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Reconstructing Anglic Terminology for a Priesthood


Amateur Rambler / Proud Ergi
Premium Member
So, as I've said in a few other threads, I prefer to use more Angilc terminology when referring to religious matters, to help specify that I don't follow the more well-known Scandinavian Asatru, but a form that's more familiar to my native Anglo-American heritage.

I've since been inspired to try applying this to the people who might have collectively been thought of has a priesthood for Anglo-Saxon paganism, based on some of the information contained in Wiktionary and the Online Etymology Dictionary.

The first and obvious one is the term that became Witch. In Old English, the masculine for was wicca and the feminine wicce. Obviously it'd probably be confusing to just bring these terms back in these forms, even though the modern religion of Wicca pronounces it differently. (Originally, the double-c was pronounced pretty much like the -tch in "witch"). While the term has effectively become the catch-all term for basically any practitioner of non-Christian ritual and worship, it likely meant something distinct from other practices (as it was distinguished in at least one Anglo-Saxon law from the others). While the actual origin of the word isn't clear, to me all the theories seem consistent enough in theme to point to this practice involving direct work with the Gods.

Even though we probably can't just apply the word "witch" to modern such people without confusion, there is a solution. Two words survive which basically mean "god", that can serve as descriptive prefixes. The first is "os", plural "ese". This is cognate with the Old Norse Áss/Æsir. In Modern English, it sort of survives: in the word "Oz", that is to say, "The Wizard of". The second is "Tue", which is from "Tiu", an Old English word for the God known in Old Norse as "Tyr". There's plenty of indications that the word "god" effectively replaced this word. With these two words, we have two possible terms for the people who work directly with the Gods: Ozwitch, or Tuewitch. Perhaps both can be legitimate, and refer to two specific types.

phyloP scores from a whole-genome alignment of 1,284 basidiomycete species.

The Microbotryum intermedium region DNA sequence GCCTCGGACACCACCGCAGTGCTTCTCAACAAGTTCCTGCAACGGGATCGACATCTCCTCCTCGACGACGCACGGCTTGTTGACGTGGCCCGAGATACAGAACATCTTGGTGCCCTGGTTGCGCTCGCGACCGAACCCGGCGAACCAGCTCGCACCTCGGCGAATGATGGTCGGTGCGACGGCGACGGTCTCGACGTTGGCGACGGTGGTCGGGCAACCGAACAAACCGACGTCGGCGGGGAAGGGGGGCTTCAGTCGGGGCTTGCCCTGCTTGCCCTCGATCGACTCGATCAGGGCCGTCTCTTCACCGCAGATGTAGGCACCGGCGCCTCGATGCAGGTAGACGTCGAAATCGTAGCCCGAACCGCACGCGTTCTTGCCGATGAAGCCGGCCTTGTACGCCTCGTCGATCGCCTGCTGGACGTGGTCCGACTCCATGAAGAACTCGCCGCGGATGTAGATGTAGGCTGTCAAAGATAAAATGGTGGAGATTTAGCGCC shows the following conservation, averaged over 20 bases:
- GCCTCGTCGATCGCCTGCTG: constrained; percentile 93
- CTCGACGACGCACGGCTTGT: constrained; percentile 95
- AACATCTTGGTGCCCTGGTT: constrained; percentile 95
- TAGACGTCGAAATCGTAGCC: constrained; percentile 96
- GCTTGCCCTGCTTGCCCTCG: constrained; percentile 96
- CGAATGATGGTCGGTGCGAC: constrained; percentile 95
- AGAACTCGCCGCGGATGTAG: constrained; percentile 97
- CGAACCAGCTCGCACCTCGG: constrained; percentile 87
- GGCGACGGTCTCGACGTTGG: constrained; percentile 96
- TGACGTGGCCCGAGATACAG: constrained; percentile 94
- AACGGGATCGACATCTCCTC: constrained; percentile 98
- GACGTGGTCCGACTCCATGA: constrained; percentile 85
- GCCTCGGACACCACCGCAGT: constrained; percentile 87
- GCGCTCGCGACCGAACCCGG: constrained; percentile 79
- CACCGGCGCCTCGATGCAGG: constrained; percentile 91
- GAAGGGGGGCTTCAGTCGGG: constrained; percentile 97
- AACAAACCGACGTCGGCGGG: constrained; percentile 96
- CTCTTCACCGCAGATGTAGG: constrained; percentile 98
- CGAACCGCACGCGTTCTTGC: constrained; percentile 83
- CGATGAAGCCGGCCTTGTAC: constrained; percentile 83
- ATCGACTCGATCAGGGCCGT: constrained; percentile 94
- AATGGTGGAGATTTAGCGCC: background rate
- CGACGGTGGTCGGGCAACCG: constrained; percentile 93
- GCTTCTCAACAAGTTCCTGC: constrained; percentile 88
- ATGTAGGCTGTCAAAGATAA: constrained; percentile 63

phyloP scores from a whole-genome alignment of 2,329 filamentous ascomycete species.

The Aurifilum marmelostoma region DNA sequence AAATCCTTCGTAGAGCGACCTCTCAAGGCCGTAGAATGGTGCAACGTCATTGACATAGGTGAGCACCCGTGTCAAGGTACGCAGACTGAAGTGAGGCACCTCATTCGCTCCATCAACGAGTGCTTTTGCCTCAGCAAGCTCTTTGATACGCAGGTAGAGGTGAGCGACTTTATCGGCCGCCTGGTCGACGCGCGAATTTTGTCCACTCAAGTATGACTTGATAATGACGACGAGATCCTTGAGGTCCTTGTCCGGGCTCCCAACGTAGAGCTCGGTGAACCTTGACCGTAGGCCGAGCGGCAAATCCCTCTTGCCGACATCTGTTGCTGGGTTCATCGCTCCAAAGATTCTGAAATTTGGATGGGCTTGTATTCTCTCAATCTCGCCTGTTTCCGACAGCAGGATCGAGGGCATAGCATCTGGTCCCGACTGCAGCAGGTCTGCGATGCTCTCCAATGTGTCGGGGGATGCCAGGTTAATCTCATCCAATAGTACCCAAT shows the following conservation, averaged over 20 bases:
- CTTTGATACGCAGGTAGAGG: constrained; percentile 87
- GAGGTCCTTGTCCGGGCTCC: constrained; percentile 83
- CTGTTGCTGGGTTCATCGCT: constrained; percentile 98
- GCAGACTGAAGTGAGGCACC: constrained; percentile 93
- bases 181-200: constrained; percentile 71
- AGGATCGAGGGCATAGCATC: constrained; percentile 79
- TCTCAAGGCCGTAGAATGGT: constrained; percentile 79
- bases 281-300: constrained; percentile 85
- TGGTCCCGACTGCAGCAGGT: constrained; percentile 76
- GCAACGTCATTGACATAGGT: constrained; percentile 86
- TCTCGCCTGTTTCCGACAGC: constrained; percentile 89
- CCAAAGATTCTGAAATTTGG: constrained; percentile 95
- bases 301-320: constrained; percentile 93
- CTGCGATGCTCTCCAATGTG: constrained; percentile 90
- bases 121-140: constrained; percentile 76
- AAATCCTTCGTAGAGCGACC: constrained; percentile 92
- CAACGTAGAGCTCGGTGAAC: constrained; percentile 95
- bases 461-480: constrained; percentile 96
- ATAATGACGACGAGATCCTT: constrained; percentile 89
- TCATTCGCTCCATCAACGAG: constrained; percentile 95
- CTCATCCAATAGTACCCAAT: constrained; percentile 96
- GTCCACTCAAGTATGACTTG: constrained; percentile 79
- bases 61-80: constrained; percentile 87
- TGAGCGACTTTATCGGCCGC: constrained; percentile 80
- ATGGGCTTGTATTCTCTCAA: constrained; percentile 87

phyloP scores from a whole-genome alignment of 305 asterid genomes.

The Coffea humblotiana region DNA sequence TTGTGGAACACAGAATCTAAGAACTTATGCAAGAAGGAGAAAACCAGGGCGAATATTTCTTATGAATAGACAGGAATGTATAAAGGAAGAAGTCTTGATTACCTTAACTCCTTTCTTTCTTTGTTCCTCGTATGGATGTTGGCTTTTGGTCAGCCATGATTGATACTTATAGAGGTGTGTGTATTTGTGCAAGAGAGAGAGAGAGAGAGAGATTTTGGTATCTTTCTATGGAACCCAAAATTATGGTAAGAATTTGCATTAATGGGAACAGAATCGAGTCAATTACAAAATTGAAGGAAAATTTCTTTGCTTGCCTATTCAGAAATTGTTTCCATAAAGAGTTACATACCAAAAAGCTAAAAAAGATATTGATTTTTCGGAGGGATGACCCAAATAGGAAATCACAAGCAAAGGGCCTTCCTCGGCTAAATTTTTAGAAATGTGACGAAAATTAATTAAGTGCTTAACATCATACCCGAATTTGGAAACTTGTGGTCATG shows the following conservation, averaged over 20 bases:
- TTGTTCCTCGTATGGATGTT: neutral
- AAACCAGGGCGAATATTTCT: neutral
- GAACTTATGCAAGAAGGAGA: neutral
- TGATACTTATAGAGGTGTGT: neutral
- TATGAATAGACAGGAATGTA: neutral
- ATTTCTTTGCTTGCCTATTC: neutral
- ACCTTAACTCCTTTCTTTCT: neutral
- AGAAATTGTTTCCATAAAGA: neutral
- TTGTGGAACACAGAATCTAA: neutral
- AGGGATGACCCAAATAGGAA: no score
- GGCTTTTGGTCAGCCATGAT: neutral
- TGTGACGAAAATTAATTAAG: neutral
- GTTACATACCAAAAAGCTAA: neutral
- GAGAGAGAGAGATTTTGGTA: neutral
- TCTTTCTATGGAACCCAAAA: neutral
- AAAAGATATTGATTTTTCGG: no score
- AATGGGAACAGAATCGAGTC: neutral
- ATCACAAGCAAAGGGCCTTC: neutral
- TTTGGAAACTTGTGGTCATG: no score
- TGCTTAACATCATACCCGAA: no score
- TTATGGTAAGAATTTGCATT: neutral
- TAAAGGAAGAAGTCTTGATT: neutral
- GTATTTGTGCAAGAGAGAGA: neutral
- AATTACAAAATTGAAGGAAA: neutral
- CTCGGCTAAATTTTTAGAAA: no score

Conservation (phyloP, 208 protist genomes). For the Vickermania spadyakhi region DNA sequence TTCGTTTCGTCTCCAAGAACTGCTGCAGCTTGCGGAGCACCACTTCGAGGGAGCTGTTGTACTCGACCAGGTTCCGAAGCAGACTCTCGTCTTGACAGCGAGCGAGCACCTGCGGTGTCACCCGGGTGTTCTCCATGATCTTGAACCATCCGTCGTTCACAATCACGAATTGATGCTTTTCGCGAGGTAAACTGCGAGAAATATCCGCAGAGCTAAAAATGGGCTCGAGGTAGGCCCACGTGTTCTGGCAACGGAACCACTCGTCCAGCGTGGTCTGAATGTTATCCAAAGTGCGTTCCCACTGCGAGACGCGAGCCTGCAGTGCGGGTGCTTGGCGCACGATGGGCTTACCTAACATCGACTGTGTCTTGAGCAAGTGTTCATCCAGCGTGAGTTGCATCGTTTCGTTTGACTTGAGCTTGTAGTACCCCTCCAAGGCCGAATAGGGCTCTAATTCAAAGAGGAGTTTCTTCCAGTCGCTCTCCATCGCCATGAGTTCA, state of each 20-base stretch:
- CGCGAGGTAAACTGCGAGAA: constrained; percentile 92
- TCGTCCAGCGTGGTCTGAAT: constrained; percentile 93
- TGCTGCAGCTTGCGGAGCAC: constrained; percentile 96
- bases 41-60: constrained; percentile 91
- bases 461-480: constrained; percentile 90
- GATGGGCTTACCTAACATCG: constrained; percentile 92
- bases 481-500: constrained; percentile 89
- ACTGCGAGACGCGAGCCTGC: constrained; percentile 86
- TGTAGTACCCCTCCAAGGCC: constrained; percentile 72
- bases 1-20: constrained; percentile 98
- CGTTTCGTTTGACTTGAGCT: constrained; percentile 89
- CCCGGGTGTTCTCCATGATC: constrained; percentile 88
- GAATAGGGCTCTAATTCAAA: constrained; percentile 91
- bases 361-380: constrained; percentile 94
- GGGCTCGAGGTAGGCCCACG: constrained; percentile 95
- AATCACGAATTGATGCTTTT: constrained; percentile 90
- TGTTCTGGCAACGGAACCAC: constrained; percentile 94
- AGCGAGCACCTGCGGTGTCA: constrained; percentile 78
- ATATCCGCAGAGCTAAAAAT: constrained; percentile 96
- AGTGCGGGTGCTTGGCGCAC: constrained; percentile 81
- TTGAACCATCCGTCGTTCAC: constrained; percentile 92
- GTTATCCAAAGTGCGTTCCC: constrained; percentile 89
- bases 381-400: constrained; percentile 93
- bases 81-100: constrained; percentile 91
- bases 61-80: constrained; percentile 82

To keep things somewhat short, other words I've been looking into that are listed in old laws are:


Galdercraft is the use of words, language, and incantations to induce changes in mental state, either in oneself or others. Galder is the name for the art itself, and someone who practices it is called a Gald. (Admittedly a rather quickly put together term.)

Libcraft is basically religious herbalism.

Shinecraft, however, is the tricky one. While at first, I figured that maybe this is the use of visual spectacle based on "shine", but according to Online Etymology Dictionary, the Old English word "scinlæce" refers to a female wizard, and has a root that means "phantom, evil spirit". So I'm kinda confused, here.

So, any thoughts from other linguistically-minded folks? Am I way off? Spot on? Incomplete?